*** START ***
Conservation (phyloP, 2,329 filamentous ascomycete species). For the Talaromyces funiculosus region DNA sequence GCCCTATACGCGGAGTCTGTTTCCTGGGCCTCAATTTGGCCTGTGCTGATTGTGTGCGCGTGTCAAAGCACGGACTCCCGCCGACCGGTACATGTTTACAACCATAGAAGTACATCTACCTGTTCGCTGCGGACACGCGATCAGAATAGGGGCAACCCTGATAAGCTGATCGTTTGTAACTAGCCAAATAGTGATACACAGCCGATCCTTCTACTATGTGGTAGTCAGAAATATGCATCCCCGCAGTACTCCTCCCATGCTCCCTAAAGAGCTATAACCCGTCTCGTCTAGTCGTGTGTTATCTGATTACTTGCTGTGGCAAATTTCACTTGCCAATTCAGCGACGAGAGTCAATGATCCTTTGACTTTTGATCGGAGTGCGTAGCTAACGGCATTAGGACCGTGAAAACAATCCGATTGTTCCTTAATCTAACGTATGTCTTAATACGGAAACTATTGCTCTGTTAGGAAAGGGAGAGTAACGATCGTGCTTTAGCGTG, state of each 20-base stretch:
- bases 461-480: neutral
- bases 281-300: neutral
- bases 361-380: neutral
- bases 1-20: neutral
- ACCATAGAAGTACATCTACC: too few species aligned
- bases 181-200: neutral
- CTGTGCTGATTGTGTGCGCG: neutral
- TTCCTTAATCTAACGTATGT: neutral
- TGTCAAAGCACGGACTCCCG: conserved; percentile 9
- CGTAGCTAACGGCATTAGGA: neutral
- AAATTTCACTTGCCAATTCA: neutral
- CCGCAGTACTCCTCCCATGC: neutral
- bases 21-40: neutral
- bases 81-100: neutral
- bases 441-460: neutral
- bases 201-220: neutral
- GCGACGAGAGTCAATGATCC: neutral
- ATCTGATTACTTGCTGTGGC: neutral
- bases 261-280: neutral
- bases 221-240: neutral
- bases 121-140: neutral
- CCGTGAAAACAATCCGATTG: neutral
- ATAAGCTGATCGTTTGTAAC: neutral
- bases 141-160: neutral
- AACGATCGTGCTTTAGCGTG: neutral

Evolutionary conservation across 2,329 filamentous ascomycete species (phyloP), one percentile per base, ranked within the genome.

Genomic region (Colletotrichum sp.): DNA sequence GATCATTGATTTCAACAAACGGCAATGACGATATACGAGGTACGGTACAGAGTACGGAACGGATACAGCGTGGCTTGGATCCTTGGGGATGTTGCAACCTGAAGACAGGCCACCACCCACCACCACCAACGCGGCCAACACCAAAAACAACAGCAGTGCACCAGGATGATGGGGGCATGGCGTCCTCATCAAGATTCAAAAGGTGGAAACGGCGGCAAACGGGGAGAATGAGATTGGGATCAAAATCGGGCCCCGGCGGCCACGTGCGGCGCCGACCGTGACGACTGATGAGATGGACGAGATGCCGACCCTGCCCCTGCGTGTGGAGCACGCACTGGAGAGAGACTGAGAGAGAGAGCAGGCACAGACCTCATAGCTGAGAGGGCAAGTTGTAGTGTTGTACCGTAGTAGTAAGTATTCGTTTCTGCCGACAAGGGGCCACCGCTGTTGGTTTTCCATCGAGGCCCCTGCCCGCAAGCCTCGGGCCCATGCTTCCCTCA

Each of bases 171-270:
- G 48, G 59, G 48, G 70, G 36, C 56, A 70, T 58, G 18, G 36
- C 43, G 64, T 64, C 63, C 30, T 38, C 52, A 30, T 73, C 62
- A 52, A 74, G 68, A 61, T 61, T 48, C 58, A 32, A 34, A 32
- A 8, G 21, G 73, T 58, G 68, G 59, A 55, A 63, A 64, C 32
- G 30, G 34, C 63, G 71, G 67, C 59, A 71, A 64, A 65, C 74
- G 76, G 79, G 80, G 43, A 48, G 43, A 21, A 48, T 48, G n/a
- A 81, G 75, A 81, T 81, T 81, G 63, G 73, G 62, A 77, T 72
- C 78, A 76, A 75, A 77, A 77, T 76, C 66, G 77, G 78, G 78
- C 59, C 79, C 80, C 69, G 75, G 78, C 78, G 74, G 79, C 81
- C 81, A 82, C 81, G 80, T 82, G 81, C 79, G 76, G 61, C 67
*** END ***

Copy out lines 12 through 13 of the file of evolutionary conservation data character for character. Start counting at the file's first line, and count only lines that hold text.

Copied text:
- AAATTTCACTTGCCAATTCA: neutral
- CCGCAGTACTCCTCCCATGC: neutral